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Party place

China Daily European Weekly

Communist Party of China has navigated political and economic twists and turns over 90 years to reach its dominant position today

Party place

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Ninety years on from its formation in a small building in Shanghai's French concession, the Communist Party of China (CPC) presides over the world's second largest economy and a country that will arguably have a greater impact on the 21st century than any other. Just 12 delegates attended the 1st Congress in Shanghai in July 1921; on July 1, as it celebrates its 90th anniversary, the CPC is the world's largest political party with around 80 million members. It is a transformation that few foresaw, only made possible by the CPC's ability to adapt to changing circumstances.

Party place
Top: A memorial boat for the First National Congress of the CPC in Jiaxing. The last day's meeting was forced to move from Shanghai to a boat on the South Lake of neighboring Zhejiang province.
Above: The Red Army crosses the Jiajin Mountain in Sichuan province during the Long March.
Below: The Eighth Route Army wins a battle against Japanese aggressors in Laiyuan, Hebei province, in 1940.

The early days of the CPC were a world away from its current status. Chinese reformers were forced to turn to the Soviet Union for support in founding a Communist party. The Lenin-led USSR was happy to oblige, at that time keen on the idea of spreading the Communist ideal worldwide.

"The sponsorship of the Comintern in Moscow helped establish the CPC but did not ultimately prove successful," says Kent Deng, doctor of economic history at the London School of Economics (LSE). "The Communist movement was initially defeated, leading to the Long March (a strategic retreat from Kuomintang troops). Although the Party moved to Jiangxi, it was forced to withdraw from most of China. It looked like the revolution was dead."

The Party struggled on, often in exile, through civil war and Japanese occupation. It was not until the end of World War II that Mao Zedong and the CPC saw their opportunity.

"After 1946, the Party became very pro-active," says Deng. "They saw a very much injured Kuomintang side, led by Chiang Kai-shek, and threw everything in to win the war."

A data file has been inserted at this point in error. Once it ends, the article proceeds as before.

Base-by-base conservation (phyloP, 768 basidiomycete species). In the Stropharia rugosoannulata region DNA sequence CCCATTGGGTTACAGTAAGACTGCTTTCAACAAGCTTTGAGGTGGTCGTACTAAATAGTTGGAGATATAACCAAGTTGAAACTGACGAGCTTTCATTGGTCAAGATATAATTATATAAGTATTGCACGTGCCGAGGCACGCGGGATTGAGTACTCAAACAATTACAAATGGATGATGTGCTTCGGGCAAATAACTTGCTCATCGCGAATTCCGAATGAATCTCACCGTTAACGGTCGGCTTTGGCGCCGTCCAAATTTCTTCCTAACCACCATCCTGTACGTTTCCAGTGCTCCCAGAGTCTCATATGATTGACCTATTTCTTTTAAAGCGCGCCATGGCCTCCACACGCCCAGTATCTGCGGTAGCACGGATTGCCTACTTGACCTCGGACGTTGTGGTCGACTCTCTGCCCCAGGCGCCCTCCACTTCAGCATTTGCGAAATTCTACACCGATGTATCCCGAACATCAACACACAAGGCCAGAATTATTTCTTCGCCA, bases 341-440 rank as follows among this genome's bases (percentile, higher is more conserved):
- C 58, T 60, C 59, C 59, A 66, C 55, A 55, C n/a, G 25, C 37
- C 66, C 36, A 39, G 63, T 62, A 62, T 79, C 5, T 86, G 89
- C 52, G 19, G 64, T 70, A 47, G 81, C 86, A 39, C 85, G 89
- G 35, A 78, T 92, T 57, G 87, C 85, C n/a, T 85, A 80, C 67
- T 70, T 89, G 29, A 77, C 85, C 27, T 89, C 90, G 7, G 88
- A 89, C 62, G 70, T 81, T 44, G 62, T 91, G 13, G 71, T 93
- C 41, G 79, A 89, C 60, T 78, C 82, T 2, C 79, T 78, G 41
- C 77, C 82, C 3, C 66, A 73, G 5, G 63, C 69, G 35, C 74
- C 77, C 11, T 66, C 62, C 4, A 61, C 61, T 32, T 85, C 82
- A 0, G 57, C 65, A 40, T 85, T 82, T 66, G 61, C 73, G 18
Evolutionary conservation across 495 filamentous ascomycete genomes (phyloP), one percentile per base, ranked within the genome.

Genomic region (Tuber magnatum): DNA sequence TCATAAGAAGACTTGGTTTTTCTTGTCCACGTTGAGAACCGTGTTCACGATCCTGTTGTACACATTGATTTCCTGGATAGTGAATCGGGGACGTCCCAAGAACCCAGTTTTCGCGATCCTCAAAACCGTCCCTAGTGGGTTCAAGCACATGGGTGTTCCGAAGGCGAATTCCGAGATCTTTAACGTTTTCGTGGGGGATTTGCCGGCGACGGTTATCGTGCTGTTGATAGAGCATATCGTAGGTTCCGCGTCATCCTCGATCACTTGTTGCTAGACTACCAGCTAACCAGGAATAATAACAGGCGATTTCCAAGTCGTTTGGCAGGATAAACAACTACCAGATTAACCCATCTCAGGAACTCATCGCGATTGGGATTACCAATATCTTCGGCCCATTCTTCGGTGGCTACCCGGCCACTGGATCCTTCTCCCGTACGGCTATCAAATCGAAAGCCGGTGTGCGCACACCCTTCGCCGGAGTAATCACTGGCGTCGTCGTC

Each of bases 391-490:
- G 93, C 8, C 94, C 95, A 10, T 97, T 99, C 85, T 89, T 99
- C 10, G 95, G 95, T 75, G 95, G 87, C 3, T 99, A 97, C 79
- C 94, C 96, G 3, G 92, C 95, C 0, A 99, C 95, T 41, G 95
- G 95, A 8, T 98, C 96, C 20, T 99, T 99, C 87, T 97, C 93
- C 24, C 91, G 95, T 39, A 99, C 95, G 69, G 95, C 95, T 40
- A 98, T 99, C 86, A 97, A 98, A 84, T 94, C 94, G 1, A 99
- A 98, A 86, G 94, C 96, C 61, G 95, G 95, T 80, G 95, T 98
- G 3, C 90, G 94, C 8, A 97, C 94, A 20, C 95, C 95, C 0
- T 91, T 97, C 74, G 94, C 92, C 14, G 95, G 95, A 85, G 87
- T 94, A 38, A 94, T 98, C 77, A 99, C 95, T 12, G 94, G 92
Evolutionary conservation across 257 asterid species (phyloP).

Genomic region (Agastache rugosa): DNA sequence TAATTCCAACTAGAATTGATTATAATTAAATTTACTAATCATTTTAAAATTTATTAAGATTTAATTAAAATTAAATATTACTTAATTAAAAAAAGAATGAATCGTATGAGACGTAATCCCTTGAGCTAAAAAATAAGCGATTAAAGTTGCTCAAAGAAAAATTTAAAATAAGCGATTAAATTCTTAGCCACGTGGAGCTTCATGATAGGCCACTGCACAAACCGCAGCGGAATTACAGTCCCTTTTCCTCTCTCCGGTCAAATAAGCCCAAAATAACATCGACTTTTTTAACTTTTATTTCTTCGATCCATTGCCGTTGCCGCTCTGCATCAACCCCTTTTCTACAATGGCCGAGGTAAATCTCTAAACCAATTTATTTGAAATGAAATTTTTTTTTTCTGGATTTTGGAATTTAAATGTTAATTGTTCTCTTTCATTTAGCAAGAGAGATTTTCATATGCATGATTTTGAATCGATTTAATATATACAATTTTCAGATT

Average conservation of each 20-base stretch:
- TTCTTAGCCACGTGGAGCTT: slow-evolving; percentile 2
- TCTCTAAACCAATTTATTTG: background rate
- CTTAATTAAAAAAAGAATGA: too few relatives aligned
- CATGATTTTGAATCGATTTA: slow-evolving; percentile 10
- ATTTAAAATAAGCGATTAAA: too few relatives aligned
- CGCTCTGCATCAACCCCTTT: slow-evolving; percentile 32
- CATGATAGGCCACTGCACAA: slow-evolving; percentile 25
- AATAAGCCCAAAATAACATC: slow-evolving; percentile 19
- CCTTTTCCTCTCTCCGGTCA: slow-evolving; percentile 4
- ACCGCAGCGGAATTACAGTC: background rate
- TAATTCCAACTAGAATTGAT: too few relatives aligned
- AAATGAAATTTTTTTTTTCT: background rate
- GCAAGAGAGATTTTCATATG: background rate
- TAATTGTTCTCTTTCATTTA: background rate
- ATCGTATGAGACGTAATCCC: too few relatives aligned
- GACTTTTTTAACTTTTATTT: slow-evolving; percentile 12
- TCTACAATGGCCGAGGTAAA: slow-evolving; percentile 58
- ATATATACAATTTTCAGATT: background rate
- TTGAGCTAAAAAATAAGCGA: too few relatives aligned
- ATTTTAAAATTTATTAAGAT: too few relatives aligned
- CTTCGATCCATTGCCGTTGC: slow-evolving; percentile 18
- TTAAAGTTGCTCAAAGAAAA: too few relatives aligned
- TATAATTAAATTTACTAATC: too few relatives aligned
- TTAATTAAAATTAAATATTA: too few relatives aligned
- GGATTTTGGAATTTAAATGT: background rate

The significance of this victory, and the subsequent formation of the People's Republic of China, cannot be underplayed, even in terms of the development of China's transformation into a global economic superpower in more recent times.

"You can't consider 1978 and Deng Xiaoping's reforms as the beginning," says Martin Jacques, author of When China Rules the World. "The pre-conditions for what happened after 1978 were set in 1949. What China depended on above anything else historically was the restoration of its national sovereignty, the booting out of the various colonial powers and the restoration of the unity of the country which had been seriously eroded after 1911.

"This was Mao Zedong's achievement. This is why Mao is considered a more important figure than Deng Xiaoping in China, and they are right in that sense. Mao, for all his weaknesses, was a colossal figure historically."

But even with the issue of national sovereignty resolved, the CPC was to face a series of stark choices by the mid-1970s, as the country emerged from the "cultural revolution" (1966-76), which had left China isolated from the rest of the world and struggling to provide for its population. It was the choices made in these years that redefined the Party, the country, and the world as a whole.

"Coming out of the 'cultural revolution', China faced a choice: Do we want the Gang of Four (the faction which controlled the nation during the 'cultural revolution') to control society and continue down the same path, or do we try something different?" says Deng of the LSE.

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